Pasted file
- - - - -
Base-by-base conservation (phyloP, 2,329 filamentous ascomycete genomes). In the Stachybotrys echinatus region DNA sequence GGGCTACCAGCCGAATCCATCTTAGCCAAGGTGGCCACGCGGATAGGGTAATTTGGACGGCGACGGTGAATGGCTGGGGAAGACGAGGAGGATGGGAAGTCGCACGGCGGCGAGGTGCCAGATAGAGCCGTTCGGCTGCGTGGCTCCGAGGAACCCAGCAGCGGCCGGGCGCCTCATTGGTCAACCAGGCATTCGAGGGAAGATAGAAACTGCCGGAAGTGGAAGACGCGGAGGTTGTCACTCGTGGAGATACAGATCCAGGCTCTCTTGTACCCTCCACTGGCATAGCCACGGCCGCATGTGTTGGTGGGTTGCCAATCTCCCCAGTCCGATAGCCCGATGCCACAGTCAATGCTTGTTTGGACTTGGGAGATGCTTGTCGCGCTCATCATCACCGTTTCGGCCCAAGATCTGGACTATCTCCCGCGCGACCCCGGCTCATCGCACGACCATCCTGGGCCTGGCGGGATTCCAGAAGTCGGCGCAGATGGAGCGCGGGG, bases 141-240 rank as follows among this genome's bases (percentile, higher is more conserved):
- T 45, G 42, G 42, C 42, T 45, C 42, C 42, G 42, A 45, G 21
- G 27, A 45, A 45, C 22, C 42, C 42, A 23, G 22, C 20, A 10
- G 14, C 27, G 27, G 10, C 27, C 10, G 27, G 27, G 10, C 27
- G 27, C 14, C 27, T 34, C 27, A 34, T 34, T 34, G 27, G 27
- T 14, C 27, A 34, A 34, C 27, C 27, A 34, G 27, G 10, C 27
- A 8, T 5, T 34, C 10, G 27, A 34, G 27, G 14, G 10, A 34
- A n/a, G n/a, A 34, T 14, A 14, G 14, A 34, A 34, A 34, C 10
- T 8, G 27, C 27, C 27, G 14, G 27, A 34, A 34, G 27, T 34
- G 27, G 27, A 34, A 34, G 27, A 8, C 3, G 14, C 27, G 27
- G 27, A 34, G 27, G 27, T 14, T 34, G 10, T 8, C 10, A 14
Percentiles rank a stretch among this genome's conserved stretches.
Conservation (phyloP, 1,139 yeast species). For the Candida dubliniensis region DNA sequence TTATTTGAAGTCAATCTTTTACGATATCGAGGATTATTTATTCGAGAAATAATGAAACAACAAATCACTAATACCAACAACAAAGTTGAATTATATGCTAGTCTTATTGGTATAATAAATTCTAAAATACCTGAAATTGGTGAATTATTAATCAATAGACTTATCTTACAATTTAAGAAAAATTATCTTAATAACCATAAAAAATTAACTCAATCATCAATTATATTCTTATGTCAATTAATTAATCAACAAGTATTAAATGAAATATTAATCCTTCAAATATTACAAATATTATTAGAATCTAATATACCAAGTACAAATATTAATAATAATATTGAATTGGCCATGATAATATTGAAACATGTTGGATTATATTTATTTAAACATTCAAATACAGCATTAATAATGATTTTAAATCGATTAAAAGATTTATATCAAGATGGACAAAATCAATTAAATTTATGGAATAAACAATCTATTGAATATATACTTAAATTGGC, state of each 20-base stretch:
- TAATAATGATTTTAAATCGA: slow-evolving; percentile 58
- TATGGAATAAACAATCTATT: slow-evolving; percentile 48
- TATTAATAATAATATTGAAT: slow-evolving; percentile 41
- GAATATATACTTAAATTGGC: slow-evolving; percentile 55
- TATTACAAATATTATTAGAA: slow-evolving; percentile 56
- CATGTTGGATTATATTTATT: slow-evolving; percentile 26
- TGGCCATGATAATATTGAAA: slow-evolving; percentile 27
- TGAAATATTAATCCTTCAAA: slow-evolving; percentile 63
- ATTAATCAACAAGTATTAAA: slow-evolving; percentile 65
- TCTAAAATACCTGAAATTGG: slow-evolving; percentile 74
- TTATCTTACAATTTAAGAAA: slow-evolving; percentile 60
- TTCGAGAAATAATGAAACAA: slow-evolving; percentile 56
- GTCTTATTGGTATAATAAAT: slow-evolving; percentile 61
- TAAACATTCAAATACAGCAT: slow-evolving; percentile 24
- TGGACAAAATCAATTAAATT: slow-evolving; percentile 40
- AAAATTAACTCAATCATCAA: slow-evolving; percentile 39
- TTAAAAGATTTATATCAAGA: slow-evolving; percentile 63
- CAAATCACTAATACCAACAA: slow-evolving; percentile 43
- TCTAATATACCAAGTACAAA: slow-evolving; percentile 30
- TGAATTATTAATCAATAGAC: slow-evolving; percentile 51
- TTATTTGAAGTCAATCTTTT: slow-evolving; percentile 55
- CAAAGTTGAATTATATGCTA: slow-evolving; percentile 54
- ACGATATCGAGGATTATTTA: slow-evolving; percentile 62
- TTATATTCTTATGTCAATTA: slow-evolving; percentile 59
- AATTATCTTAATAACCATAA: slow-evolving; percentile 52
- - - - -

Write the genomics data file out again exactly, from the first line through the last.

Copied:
Base-by-base conservation (phyloP, 2,329 filamentous ascomycete genomes). In the Stachybotrys echinatus region DNA sequence GGGCTACCAGCCGAATCCATCTTAGCCAAGGTGGCCACGCGGATAGGGTAATTTGGACGGCGACGGTGAATGGCTGGGGAAGACGAGGAGGATGGGAAGTCGCACGGCGGCGAGGTGCCAGATAGAGCCGTTCGGCTGCGTGGCTCCGAGGAACCCAGCAGCGGCCGGGCGCCTCATTGGTCAACCAGGCATTCGAGGGAAGATAGAAACTGCCGGAAGTGGAAGACGCGGAGGTTGTCACTCGTGGAGATACAGATCCAGGCTCTCTTGTACCCTCCACTGGCATAGCCACGGCCGCATGTGTTGGTGGGTTGCCAATCTCCCCAGTCCGATAGCCCGATGCCACAGTCAATGCTTGTTTGGACTTGGGAGATGCTTGTCGCGCTCATCATCACCGTTTCGGCCCAAGATCTGGACTATCTCCCGCGCGACCCCGGCTCATCGCACGACCATCCTGGGCCTGGCGGGATTCCAGAAGTCGGCGCAGATGGAGCGCGGGG, bases 141-240 rank as follows among this genome's bases (percentile, higher is more conserved):
- T 45, G 42, G 42, C 42, T 45, C 42, C 42, G 42, A 45, G 21
- G 27, A 45, A 45, C 22, C 42, C 42, A 23, G 22, C 20, A 10
- G 14, C 27, G 27, G 10, C 27, C 10, G 27, G 27, G 10, C 27
- G 27, C 14, C 27, T 34, C 27, A 34, T 34, T 34, G 27, G 27
- T 14, C 27, A 34, A 34, C 27, C 27, A 34, G 27, G 10, C 27
- A 8, T 5, T 34, C 10, G 27, A 34, G 27, G 14, G 10, A 34
- A n/a, G n/a, A 34, T 14, A 14, G 14, A 34, A 34, A 34, C 10
- T 8, G 27, C 27, C 27, G 14, G 27, A 34, A 34, G 27, T 34
- G 27, G 27, A 34, A 34, G 27, A 8, C 3, G 14, C 27, G 27
- G 27, A 34, G 27, G 27, T 14, T 34, G 10, T 8, C 10, A 14
Percentiles rank a stretch among this genome's conserved stretches.
Conservation (phyloP, 1,139 yeast species). For the Candida dubliniensis region DNA sequence TTATTTGAAGTCAATCTTTTACGATATCGAGGATTATTTATTCGAGAAATAATGAAACAACAAATCACTAATACCAACAACAAAGTTGAATTATATGCTAGTCTTATTGGTATAATAAATTCTAAAATACCTGAAATTGGTGAATTATTAATCAATAGACTTATCTTACAATTTAAGAAAAATTATCTTAATAACCATAAAAAATTAACTCAATCATCAATTATATTCTTATGTCAATTAATTAATCAACAAGTATTAAATGAAATATTAATCCTTCAAATATTACAAATATTATTAGAATCTAATATACCAAGTACAAATATTAATAATAATATTGAATTGGCCATGATAATATTGAAACATGTTGGATTATATTTATTTAAACATTCAAATACAGCATTAATAATGATTTTAAATCGATTAAAAGATTTATATCAAGATGGACAAAATCAATTAAATTTATGGAATAAACAATCTATTGAATATATACTTAAATTGGC, state of each 20-base stretch:
- TAATAATGATTTTAAATCGA: slow-evolving; percentile 58
- TATGGAATAAACAATCTATT: slow-evolving; percentile 48
- TATTAATAATAATATTGAAT: slow-evolving; percentile 41
- GAATATATACTTAAATTGGC: slow-evolving; percentile 55
- TATTACAAATATTATTAGAA: slow-evolving; percentile 56
- CATGTTGGATTATATTTATT: slow-evolving; percentile 26
- TGGCCATGATAATATTGAAA: slow-evolving; percentile 27
- TGAAATATTAATCCTTCAAA: slow-evolving; percentile 63
- ATTAATCAACAAGTATTAAA: slow-evolving; percentile 65
- TCTAAAATACCTGAAATTGG: slow-evolving; percentile 74
- TTATCTTACAATTTAAGAAA: slow-evolving; percentile 60
- TTCGAGAAATAATGAAACAA: slow-evolving; percentile 56
- GTCTTATTGGTATAATAAAT: slow-evolving; percentile 61
- TAAACATTCAAATACAGCAT: slow-evolving; percentile 24
- TGGACAAAATCAATTAAATT: slow-evolving; percentile 40
- AAAATTAACTCAATCATCAA: slow-evolving; percentile 39
- TTAAAAGATTTATATCAAGA: slow-evolving; percentile 63
- CAAATCACTAATACCAACAA: slow-evolving; percentile 43
- TCTAATATACCAAGTACAAA: slow-evolving; percentile 30
- TGAATTATTAATCAATAGAC: slow-evolving; percentile 51
- TTATTTGAAGTCAATCTTTT: slow-evolving; percentile 55
- CAAAGTTGAATTATATGCTA: slow-evolving; percentile 54
- ACGATATCGAGGATTATTTA: slow-evolving; percentile 62
- TTATATTCTTATGTCAATTA: slow-evolving; percentile 59
- AATTATCTTAATAACCATAA: slow-evolving; percentile 52